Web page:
The import statements in lines 35 of Fig. 6.16 import Color, Graphics and JPanel. Class DrawSmiley uses class Color to specify drawing colors and class Graphics to draw. Class JPanel again provides the area in which we draw. Line 14 in method paintComponent uses Graphics method setColor to set the current drawing color to Color.YELLOW. Method setColor requires one argument, the Color to set as the drawing color. In this case, we use the predefined object Color.YELLOW. Line 15 draws a circle with diameter 200 to represent the facewhen the width and height arguments are identical, method fillOval draws a circle. Next, line 18 sets the color to Color.Black, and lines 1920 draw the eyes. Line 23 draws the mouth as an oval, but this is not quite what we want. To create a happy face, we will "touch up" the mouth. Line 26 sets the color to Color.YELLOW, so any shapes we draw will blend in with the face. Line 27 draws a rectangle that is half the mouth's height. This "erases" the top half of the mouth, leaving just the bottom half. To create a better smile, line 28 draws another oval to slightly cover the upper portion of the mouth. Class DrawSmileyTest (Fig. 6.17) creates and displays a JFrame containing the drawing, resulting in the system calling method paintComponent to draw the smiley face.

GUI and Graphics Case Study Exercises


Using method fillOval, draw a bull's-eye that alternates between two random colors, as in Fig. 6.18. Use the constructor Color( int r, int g, int b ) with random arguments to generate random colors.

Figure 6.18. A bull's-eye with two alternating, random colors.


Create a program that draws 10 random filled shapes in random colors and positions (Fig. 6.19). Method paintComponent should contain a loop that iterates 10 times. In each iteration, the loop should determine whether to draw a filled rectangle or an oval, create a random color and choose coordinates and dimensions at random. The coordinates should be chosen based on the panel's width and height. Lengths of sides should be limited to half the width or height of the window. What happens each time paintComponent is called (i.e., the window is resized, uncovered, etc.)? We will resolve this issue in Chapter 8.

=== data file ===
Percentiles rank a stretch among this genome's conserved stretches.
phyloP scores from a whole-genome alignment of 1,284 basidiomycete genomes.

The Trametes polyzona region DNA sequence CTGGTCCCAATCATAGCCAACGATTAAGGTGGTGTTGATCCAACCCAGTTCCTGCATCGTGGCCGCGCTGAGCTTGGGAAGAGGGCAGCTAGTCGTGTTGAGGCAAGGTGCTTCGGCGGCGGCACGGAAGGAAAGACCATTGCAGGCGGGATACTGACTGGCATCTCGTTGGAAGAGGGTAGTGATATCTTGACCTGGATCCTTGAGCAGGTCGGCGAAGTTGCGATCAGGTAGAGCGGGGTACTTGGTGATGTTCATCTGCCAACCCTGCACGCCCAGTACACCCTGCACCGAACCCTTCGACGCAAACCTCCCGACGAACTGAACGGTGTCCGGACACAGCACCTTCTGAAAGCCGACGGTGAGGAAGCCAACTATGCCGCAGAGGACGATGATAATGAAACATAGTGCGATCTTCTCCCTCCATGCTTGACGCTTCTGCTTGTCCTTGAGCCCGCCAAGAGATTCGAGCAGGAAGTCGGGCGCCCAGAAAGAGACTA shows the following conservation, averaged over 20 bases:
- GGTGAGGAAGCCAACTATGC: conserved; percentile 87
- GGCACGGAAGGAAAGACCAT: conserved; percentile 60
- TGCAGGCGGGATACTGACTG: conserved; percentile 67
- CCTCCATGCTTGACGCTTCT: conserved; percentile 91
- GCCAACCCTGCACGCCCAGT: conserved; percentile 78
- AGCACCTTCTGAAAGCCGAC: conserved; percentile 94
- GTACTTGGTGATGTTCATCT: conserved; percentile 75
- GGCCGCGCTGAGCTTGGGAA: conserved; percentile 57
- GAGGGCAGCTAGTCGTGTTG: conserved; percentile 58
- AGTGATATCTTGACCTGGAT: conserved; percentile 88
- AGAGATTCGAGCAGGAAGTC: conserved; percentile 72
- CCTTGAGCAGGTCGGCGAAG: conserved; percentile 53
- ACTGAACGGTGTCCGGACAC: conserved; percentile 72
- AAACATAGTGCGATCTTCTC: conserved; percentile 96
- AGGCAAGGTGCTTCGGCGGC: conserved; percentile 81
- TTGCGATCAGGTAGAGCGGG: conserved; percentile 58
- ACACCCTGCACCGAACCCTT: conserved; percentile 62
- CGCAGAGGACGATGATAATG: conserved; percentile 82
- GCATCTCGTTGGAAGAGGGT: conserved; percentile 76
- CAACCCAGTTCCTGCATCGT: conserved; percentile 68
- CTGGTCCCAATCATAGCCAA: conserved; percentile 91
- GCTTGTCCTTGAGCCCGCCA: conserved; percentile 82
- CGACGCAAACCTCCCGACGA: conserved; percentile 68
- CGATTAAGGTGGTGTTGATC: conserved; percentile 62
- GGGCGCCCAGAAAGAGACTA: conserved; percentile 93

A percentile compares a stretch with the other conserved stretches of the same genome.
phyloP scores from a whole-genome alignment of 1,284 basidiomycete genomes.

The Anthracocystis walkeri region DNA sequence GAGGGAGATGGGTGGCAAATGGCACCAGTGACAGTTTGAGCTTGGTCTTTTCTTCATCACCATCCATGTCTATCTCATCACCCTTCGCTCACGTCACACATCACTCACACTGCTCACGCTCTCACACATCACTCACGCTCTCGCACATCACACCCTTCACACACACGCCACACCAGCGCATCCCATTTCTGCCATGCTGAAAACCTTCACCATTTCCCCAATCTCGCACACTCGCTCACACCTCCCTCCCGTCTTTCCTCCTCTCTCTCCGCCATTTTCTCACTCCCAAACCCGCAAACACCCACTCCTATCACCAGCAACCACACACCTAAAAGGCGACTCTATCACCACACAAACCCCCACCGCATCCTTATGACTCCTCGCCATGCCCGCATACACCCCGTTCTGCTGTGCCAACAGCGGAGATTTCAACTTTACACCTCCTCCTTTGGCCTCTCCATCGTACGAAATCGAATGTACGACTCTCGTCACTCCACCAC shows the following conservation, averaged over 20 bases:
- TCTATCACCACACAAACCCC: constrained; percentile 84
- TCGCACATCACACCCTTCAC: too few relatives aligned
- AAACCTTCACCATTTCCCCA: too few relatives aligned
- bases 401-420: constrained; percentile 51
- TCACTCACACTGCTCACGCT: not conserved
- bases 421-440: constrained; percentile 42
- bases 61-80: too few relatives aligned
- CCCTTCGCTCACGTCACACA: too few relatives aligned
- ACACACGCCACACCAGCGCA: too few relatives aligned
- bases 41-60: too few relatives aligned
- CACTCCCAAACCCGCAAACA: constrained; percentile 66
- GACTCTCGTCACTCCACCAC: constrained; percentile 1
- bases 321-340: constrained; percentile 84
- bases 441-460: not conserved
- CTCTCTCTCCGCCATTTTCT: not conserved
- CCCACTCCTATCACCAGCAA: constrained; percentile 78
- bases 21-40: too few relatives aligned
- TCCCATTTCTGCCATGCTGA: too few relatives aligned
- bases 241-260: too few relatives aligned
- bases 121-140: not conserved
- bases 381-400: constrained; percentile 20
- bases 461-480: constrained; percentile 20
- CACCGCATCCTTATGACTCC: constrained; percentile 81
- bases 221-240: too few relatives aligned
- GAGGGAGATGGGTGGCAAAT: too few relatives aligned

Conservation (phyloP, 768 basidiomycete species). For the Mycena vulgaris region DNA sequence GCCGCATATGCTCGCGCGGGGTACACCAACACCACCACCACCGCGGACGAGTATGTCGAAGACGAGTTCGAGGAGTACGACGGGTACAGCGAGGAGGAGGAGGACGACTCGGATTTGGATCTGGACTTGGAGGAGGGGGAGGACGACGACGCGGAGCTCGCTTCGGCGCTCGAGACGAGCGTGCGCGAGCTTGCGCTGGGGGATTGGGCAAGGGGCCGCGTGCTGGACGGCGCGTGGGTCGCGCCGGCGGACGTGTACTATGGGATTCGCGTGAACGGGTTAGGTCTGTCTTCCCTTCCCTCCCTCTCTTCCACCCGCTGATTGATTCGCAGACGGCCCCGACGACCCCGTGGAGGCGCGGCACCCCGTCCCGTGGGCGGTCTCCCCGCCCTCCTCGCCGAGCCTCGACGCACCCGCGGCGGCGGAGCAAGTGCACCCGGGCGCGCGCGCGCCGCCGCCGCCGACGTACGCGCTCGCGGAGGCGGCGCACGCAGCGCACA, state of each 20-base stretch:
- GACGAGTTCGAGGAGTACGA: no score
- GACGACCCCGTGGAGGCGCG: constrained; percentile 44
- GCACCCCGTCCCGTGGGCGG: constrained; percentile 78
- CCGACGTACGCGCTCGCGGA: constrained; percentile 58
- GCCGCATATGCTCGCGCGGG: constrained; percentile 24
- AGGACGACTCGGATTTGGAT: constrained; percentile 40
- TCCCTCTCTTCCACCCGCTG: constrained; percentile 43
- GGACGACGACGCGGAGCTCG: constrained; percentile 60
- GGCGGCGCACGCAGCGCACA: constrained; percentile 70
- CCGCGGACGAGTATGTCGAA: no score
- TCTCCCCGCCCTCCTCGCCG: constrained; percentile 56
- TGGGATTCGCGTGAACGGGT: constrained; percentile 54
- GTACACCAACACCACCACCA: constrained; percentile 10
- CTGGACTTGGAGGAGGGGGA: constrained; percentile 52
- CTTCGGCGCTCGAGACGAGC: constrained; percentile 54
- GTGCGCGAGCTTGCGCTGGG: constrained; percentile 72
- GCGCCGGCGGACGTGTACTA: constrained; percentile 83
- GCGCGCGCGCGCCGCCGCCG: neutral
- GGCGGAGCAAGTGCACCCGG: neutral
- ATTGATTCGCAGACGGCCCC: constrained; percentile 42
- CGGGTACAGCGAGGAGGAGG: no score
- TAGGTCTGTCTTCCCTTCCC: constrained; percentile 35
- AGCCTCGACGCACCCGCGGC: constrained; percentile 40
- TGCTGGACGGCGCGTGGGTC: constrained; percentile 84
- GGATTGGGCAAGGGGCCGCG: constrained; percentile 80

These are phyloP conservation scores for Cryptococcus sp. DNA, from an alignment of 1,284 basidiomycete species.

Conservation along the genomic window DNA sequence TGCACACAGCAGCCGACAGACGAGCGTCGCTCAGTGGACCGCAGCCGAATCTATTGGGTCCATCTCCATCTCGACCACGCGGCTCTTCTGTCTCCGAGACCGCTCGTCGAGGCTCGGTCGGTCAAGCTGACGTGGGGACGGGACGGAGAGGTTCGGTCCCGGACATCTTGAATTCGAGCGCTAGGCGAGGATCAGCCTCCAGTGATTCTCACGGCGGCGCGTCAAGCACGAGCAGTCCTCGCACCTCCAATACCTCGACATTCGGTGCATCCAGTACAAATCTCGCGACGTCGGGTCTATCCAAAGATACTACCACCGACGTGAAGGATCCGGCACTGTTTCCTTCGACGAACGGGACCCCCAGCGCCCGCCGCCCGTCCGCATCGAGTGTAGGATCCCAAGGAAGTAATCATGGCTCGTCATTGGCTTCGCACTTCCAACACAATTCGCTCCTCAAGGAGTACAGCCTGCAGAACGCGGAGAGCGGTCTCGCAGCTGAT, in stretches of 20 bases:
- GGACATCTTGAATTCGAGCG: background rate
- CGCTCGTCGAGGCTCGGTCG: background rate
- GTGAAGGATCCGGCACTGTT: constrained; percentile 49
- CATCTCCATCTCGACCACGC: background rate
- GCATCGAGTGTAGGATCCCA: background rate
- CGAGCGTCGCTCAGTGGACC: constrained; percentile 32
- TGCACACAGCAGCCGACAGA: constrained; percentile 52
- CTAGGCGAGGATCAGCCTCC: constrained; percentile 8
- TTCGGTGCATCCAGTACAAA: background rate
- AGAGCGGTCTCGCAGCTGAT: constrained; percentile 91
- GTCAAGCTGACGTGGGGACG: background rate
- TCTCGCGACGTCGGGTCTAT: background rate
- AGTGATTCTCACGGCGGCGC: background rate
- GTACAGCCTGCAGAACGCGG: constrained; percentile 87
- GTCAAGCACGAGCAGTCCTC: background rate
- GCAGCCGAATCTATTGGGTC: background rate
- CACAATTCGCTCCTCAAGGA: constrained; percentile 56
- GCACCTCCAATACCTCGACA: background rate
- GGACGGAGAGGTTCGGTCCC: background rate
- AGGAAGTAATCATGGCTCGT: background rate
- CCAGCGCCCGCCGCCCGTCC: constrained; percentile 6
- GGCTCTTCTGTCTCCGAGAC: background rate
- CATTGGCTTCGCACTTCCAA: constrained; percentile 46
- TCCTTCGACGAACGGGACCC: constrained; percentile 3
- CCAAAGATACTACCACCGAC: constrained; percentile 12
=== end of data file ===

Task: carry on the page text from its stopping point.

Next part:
Figure 6.19. Randomly generated shapes.

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Introduction to Computers, the Internet and the World Wide Web

Introduction to Java Applications

Introduction to Classes and Objects

Control Statements: Part I

Control Statements: Part 2

Methods: A Deeper Look


Classes and Objects: A Deeper Look

Object-Oriented Programming: Inheritance

Object-Oriented Programming: Polymorphism

GUI Components: Part 1

Graphics and Java 2D™

Exception Handling

Files and Streams


Searching and Sorting

Data Structures



Introduction to Java Applets

Multimedia: Applets and Applications

GUI Components: Part 2



Accessing Databases with JDBC


JavaServer Pages (JSP)

Formatted Output

Strings, Characters and Regular Expressions

Appendix A. Operator Precedence Chart

Appendix B. ASCII Character Set

Appendix C. Keywords and Reserved Words

Appendix D. Primitive Types

Appendix E. (On CD) Number Systems

Appendix F. (On CD) Unicode®

Appendix G. Using the Java API Documentation

Appendix H. (On CD) Creating Documentation with javadoc

Appendix I. (On CD) Bit Manipulation

Appendix J. (On CD) ATM Case Study Code

Appendix K. (On CD) Labeled break and continue Statements

Appendix L. (On CD) UML 2: Additional Diagram Types

Appendix M. (On CD) Design Patterns

Appendix N. Using the Debugger

Inside Back Cover

Java(c) How to Program
Java How to Program (6th Edition) (How to Program (Deitel))
ISBN: 0131483986
EAN: 2147483647
Year: 2003
Pages: 615